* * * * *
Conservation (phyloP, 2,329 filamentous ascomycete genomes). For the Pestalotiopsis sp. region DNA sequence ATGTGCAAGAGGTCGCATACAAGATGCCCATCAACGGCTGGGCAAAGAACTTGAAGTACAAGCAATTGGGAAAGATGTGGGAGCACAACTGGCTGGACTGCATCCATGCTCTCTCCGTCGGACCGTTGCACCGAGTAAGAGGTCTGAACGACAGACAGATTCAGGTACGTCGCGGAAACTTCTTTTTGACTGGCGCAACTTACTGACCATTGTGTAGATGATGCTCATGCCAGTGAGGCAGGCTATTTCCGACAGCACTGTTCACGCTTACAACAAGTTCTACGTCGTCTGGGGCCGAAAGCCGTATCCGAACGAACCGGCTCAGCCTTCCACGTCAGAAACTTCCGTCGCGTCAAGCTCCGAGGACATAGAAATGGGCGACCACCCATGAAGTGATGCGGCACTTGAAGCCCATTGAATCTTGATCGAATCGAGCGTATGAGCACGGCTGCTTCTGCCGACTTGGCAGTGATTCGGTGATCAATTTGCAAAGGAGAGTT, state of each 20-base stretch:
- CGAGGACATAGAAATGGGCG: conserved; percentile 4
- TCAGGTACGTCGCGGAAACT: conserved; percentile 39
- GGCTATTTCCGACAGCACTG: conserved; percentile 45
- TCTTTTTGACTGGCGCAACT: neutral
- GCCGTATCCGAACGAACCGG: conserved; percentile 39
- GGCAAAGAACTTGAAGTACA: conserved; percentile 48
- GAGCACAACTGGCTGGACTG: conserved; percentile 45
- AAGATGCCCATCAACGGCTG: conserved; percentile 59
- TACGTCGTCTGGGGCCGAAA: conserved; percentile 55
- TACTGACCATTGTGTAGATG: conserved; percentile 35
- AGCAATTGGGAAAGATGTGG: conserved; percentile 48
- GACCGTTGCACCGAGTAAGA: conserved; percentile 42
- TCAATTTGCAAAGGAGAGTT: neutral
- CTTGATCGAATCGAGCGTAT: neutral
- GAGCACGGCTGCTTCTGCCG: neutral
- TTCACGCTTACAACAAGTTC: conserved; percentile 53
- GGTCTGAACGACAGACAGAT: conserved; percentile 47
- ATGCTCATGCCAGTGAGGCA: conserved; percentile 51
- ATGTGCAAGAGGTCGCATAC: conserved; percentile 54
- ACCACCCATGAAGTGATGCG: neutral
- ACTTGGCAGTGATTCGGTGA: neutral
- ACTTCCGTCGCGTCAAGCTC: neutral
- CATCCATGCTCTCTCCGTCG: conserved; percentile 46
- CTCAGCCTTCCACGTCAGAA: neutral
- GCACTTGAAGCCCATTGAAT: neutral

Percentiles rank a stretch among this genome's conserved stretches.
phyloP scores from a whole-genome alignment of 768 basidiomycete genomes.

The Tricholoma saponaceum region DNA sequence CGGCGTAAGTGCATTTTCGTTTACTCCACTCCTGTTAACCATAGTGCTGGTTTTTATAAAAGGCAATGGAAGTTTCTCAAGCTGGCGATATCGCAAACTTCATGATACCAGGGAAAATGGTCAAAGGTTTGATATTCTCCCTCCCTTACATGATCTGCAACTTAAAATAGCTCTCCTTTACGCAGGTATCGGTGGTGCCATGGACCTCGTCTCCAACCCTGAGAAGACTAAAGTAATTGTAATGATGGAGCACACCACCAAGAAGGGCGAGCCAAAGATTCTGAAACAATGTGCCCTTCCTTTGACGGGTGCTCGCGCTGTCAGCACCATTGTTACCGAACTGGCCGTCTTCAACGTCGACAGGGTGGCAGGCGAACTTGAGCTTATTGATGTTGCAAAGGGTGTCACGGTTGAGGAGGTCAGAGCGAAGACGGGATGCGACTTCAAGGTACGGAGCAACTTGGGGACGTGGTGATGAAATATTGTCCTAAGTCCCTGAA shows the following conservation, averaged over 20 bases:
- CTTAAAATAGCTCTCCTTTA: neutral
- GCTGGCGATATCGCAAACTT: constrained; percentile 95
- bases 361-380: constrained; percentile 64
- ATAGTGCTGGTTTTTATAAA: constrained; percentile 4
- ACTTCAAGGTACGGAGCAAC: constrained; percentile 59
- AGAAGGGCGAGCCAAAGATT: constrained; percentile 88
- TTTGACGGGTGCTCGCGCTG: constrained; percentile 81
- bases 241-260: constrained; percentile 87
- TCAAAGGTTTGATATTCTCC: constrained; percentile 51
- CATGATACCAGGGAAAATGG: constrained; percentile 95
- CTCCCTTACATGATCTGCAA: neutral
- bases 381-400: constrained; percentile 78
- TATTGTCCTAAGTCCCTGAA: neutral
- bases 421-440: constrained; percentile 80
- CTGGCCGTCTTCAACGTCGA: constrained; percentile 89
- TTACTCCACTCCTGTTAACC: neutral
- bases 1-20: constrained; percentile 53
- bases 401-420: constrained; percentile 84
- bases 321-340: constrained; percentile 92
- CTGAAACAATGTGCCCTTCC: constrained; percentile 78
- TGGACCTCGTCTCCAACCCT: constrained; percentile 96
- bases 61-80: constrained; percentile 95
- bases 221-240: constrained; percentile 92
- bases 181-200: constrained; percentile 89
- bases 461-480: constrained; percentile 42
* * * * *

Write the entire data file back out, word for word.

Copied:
Conservation (phyloP, 2,329 filamentous ascomycete genomes). For the Pestalotiopsis sp. region DNA sequence ATGTGCAAGAGGTCGCATACAAGATGCCCATCAACGGCTGGGCAAAGAACTTGAAGTACAAGCAATTGGGAAAGATGTGGGAGCACAACTGGCTGGACTGCATCCATGCTCTCTCCGTCGGACCGTTGCACCGAGTAAGAGGTCTGAACGACAGACAGATTCAGGTACGTCGCGGAAACTTCTTTTTGACTGGCGCAACTTACTGACCATTGTGTAGATGATGCTCATGCCAGTGAGGCAGGCTATTTCCGACAGCACTGTTCACGCTTACAACAAGTTCTACGTCGTCTGGGGCCGAAAGCCGTATCCGAACGAACCGGCTCAGCCTTCCACGTCAGAAACTTCCGTCGCGTCAAGCTCCGAGGACATAGAAATGGGCGACCACCCATGAAGTGATGCGGCACTTGAAGCCCATTGAATCTTGATCGAATCGAGCGTATGAGCACGGCTGCTTCTGCCGACTTGGCAGTGATTCGGTGATCAATTTGCAAAGGAGAGTT, state of each 20-base stretch:
- CGAGGACATAGAAATGGGCG: conserved; percentile 4
- TCAGGTACGTCGCGGAAACT: conserved; percentile 39
- GGCTATTTCCGACAGCACTG: conserved; percentile 45
- TCTTTTTGACTGGCGCAACT: neutral
- GCCGTATCCGAACGAACCGG: conserved; percentile 39
- GGCAAAGAACTTGAAGTACA: conserved; percentile 48
- GAGCACAACTGGCTGGACTG: conserved; percentile 45
- AAGATGCCCATCAACGGCTG: conserved; percentile 59
- TACGTCGTCTGGGGCCGAAA: conserved; percentile 55
- TACTGACCATTGTGTAGATG: conserved; percentile 35
- AGCAATTGGGAAAGATGTGG: conserved; percentile 48
- GACCGTTGCACCGAGTAAGA: conserved; percentile 42
- TCAATTTGCAAAGGAGAGTT: neutral
- CTTGATCGAATCGAGCGTAT: neutral
- GAGCACGGCTGCTTCTGCCG: neutral
- TTCACGCTTACAACAAGTTC: conserved; percentile 53
- GGTCTGAACGACAGACAGAT: conserved; percentile 47
- ATGCTCATGCCAGTGAGGCA: conserved; percentile 51
- ATGTGCAAGAGGTCGCATAC: conserved; percentile 54
- ACCACCCATGAAGTGATGCG: neutral
- ACTTGGCAGTGATTCGGTGA: neutral
- ACTTCCGTCGCGTCAAGCTC: neutral
- CATCCATGCTCTCTCCGTCG: conserved; percentile 46
- CTCAGCCTTCCACGTCAGAA: neutral
- GCACTTGAAGCCCATTGAAT: neutral

Percentiles rank a stretch among this genome's conserved stretches.
phyloP scores from a whole-genome alignment of 768 basidiomycete genomes.

The Tricholoma saponaceum region DNA sequence CGGCGTAAGTGCATTTTCGTTTACTCCACTCCTGTTAACCATAGTGCTGGTTTTTATAAAAGGCAATGGAAGTTTCTCAAGCTGGCGATATCGCAAACTTCATGATACCAGGGAAAATGGTCAAAGGTTTGATATTCTCCCTCCCTTACATGATCTGCAACTTAAAATAGCTCTCCTTTACGCAGGTATCGGTGGTGCCATGGACCTCGTCTCCAACCCTGAGAAGACTAAAGTAATTGTAATGATGGAGCACACCACCAAGAAGGGCGAGCCAAAGATTCTGAAACAATGTGCCCTTCCTTTGACGGGTGCTCGCGCTGTCAGCACCATTGTTACCGAACTGGCCGTCTTCAACGTCGACAGGGTGGCAGGCGAACTTGAGCTTATTGATGTTGCAAAGGGTGTCACGGTTGAGGAGGTCAGAGCGAAGACGGGATGCGACTTCAAGGTACGGAGCAACTTGGGGACGTGGTGATGAAATATTGTCCTAAGTCCCTGAA shows the following conservation, averaged over 20 bases:
- CTTAAAATAGCTCTCCTTTA: neutral
- GCTGGCGATATCGCAAACTT: constrained; percentile 95
- bases 361-380: constrained; percentile 64
- ATAGTGCTGGTTTTTATAAA: constrained; percentile 4
- ACTTCAAGGTACGGAGCAAC: constrained; percentile 59
- AGAAGGGCGAGCCAAAGATT: constrained; percentile 88
- TTTGACGGGTGCTCGCGCTG: constrained; percentile 81
- bases 241-260: constrained; percentile 87
- TCAAAGGTTTGATATTCTCC: constrained; percentile 51
- CATGATACCAGGGAAAATGG: constrained; percentile 95
- CTCCCTTACATGATCTGCAA: neutral
- bases 381-400: constrained; percentile 78
- TATTGTCCTAAGTCCCTGAA: neutral
- bases 421-440: constrained; percentile 80
- CTGGCCGTCTTCAACGTCGA: constrained; percentile 89
- TTACTCCACTCCTGTTAACC: neutral
- bases 1-20: constrained; percentile 53
- bases 401-420: constrained; percentile 84
- bases 321-340: constrained; percentile 92
- CTGAAACAATGTGCCCTTCC: constrained; percentile 78
- TGGACCTCGTCTCCAACCCT: constrained; percentile 96
- bases 61-80: constrained; percentile 95
- bases 221-240: constrained; percentile 92
- bases 181-200: constrained; percentile 89
- bases 461-480: constrained; percentile 42